At the time of the Roe vs. Wade case, abortion was broadly legal in only four states and permitted in 16 others under certain circumstances.
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The country’s highest court has overturned the constitutional right to abortion, allowing individual states to regulate or even ban the procedure more closely.
What does “Roe v. Calf”?
Roe v. Wade is the name of the lawsuit that led to the US Supreme Court’s landmark 1973 decision establishing a constitutional right to abortion in the United States. The majority opinion sees an absolute right to abortion in the first trimester of pregnancy.
Who were Roe and Wade?
Jane Roe was a pseudonym for Norma McCorvey, who was 22 years old, unmarried, unemployed and pregnant for the third time in 1969 when she was seeking an abortion in Texas. When the US Supreme Court ruled in her favor, McCorvey had given birth to a girl who put her up for adoption.
Henry Wade was District Attorney for Dallas County, Texas. It was his job to enforce a state law prohibiting abortion except to save a woman’s life, so he was the person who sued McCorvey when she requested the abortion.
After her death, biographer Joshua Prager said McCorvey made a living speaking and writing books on both sides of the abortion debate and was coached by both sides. She has conflicting feelings about the two of them, he said, but is consistent on one point: supporting first-trimester abortion.
What did the court decide in 1973?
The plaintiff alleged that Texas law was unconstitutionally vague and violated her constitutionally protected right to privacy. The question before the US Supreme Court was: Does the Constitution recognize a woman’s right to terminate her pregnancy through abortion?
Judge Harry Blackmun gave the opinion for the 7-2 majority, finding that it was indeed the case – although those protections had to be balanced against the government’s interests in protecting women’s health and “the possibilities of human life”. . The conservative-leaning court said a woman’s decision to have an abortion during the first three months of her pregnancy must be left to her and her doctor.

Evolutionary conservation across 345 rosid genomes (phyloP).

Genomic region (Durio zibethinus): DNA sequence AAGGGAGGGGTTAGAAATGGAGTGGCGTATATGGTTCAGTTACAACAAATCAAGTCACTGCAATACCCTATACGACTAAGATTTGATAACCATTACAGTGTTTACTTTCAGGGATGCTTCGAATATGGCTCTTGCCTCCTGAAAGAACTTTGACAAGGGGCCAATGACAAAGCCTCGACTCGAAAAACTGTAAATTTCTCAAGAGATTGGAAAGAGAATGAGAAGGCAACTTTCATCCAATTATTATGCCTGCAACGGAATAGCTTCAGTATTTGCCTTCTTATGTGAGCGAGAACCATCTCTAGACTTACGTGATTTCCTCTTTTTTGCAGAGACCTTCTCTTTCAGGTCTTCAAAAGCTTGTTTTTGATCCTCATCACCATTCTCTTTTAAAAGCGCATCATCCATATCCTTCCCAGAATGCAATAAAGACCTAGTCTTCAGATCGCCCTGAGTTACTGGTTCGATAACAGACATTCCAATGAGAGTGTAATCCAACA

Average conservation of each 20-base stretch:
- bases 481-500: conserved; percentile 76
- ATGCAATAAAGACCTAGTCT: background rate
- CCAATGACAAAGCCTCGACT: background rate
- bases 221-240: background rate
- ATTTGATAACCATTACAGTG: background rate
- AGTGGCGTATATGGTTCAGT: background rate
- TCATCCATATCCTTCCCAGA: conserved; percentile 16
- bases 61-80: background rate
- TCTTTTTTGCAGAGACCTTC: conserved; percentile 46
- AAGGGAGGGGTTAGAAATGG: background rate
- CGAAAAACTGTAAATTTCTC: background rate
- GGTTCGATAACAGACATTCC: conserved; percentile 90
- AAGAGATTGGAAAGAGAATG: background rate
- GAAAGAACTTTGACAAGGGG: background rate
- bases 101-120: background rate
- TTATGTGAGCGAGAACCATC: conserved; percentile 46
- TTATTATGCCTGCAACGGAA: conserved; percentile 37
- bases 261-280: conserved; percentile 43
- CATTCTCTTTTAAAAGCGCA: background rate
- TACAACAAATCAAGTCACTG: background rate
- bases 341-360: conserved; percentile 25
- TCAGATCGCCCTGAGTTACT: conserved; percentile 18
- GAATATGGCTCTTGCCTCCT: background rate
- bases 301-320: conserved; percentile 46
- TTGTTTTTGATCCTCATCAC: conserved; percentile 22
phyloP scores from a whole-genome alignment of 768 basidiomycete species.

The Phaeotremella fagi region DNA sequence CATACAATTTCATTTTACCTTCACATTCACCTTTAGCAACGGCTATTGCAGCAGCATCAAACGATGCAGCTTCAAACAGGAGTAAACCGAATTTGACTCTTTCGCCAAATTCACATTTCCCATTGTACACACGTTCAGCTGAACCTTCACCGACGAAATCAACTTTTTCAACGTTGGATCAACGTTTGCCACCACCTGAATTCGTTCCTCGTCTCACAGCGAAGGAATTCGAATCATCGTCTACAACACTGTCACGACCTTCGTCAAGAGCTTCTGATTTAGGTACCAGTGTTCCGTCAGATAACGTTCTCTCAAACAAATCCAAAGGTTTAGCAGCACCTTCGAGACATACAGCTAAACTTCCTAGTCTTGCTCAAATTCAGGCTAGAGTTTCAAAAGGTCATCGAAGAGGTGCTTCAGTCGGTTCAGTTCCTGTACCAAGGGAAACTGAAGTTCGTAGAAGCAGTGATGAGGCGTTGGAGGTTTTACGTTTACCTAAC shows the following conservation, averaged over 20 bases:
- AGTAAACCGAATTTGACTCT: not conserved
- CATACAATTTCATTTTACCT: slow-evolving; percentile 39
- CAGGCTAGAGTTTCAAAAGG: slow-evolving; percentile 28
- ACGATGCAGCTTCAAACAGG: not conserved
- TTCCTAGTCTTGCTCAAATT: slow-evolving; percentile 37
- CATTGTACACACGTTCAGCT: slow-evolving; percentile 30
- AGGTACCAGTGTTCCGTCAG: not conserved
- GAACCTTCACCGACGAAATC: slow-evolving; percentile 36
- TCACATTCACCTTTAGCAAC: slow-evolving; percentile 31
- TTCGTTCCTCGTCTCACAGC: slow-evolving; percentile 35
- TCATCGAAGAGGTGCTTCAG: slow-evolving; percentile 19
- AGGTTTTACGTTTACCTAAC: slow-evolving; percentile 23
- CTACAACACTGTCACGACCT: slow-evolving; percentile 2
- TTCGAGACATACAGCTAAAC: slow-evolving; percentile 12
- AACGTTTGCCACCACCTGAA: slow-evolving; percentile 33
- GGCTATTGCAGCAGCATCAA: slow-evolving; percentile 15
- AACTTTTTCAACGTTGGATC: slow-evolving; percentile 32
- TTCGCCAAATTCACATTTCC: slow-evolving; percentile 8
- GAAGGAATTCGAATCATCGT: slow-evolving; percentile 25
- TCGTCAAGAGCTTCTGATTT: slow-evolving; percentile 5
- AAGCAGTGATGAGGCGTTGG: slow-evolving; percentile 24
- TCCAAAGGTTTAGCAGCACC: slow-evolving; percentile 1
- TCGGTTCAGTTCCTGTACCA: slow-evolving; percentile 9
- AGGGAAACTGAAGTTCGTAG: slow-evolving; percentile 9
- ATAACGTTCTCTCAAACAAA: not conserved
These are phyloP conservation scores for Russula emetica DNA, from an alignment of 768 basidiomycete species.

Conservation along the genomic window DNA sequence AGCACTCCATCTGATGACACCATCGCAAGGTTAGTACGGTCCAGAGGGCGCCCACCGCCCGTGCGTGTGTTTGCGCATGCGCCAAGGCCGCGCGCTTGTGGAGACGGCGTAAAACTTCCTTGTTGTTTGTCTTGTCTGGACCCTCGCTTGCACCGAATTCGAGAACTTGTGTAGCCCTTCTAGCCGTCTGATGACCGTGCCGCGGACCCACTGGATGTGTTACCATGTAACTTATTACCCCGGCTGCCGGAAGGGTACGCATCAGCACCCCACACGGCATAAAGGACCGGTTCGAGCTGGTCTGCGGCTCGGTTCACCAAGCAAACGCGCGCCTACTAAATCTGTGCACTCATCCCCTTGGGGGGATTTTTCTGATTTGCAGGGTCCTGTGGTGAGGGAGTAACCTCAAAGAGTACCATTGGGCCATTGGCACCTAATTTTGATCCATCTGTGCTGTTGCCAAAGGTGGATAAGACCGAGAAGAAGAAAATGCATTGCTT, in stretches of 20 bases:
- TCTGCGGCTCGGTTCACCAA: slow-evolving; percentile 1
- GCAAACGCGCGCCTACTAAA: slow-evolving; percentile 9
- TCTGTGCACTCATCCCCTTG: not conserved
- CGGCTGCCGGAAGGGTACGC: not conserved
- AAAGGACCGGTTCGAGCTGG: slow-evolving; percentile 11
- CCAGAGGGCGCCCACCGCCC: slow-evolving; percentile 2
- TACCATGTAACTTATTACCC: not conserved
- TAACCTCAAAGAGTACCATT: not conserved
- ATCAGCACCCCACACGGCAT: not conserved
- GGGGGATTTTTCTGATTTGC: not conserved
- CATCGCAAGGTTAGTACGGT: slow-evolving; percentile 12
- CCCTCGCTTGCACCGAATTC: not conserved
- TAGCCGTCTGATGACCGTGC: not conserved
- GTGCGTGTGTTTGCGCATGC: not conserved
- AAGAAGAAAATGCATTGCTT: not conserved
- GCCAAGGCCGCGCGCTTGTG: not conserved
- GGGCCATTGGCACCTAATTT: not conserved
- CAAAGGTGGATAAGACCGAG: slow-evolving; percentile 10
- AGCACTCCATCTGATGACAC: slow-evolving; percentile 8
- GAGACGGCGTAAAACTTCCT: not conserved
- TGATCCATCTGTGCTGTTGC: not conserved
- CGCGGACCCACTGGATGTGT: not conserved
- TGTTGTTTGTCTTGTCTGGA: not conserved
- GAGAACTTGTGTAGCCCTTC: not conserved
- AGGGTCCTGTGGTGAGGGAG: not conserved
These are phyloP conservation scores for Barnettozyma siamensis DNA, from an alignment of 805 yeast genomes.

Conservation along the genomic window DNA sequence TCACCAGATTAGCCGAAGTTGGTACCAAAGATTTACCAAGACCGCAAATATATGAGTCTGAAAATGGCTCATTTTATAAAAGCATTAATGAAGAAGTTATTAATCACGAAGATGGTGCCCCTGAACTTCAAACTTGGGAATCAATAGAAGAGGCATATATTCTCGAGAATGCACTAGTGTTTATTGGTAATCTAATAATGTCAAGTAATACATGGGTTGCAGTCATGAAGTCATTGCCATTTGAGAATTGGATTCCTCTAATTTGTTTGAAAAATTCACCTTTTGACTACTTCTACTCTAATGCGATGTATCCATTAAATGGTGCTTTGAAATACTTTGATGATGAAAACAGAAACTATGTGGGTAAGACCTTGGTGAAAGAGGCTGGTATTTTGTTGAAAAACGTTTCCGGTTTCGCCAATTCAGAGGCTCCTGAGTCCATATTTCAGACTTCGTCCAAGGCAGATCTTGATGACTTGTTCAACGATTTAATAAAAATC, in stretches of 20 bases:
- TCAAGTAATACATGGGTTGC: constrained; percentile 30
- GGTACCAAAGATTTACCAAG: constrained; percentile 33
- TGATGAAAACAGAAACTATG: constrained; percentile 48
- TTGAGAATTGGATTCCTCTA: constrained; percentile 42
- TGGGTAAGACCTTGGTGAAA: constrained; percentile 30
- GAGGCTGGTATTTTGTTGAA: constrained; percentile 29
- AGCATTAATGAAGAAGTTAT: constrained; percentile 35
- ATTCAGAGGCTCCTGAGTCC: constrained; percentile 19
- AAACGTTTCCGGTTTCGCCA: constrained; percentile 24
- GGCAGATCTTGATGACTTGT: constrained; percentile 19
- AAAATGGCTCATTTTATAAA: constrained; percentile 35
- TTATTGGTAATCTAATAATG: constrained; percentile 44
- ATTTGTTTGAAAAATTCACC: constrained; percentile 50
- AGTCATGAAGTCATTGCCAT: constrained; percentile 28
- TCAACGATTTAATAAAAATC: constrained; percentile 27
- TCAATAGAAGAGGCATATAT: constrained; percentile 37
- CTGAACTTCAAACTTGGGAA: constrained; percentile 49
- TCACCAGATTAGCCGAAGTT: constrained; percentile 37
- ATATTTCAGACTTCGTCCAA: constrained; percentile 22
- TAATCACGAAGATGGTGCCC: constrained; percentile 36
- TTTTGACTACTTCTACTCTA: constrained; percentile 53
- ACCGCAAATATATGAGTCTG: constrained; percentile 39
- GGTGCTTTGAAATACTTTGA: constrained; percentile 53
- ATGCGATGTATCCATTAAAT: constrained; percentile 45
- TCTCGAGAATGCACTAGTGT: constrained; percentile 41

What did the Roe landscape look like before 1973?
At Roe’s time, abortion was broadly legal in only four states and permitted in 16 others under certain circumstances. Constitutional rights trump state laws, so the court’s decision overturned bans in the remaining 30 states. But it allowed states to enact certain regulations to protect women’s health during the second trimester and to take measures to protect fetal life in the third trimester.
How did the latter decisions change abortion rights in America?
Blackmun was still in court in 1992 when Planned Parenthood v. Casey heard a challenge to Pennsylvania’s abortion laws that required a 24-hour waiting period. The conservative-leaning court unexpectedly upheld abortion rights — while making it easier for states to make regulations.
Three conservative justices — Sandra Day O’Connor, Anthony M. Kennedy and David H. Souter — co-authored the court’s main opinion in the 5-4 decision, writing, “A woman’s right to terminate her pregnancy before viability is the most central principle of Roe vs. Wade. It is a rule of law and a component of freedom that we cannot do without.”
Neither side on the abortion issue was happy with the verdict. Since then, conservative states have curtailed abortion rights with legislation that led to many more lawsuits, including a recent Texas law banning most abortions after about six weeks.
What’s the new case that brought down Roe?
Dobbs v. Jackson Women’s Health Organization. It challenged Mississippi’s abortion ban at 15 weeks.
Upholding this ban would undermine both Roe and Casey, who allow states to regulate, but not ban, abortion until the fetus is viable at about 24 weeks. The decision would likely result in a patchwork of abortion laws, according to the draft, with some states protecting abortion and others outright banning it.
https://www.king5.com/article/news/nation-world/roe-v-wade-explained/507-fc4a750b-47bd-4a94-bc36-0c9cfd9625ac What does Roe vs Wade mean?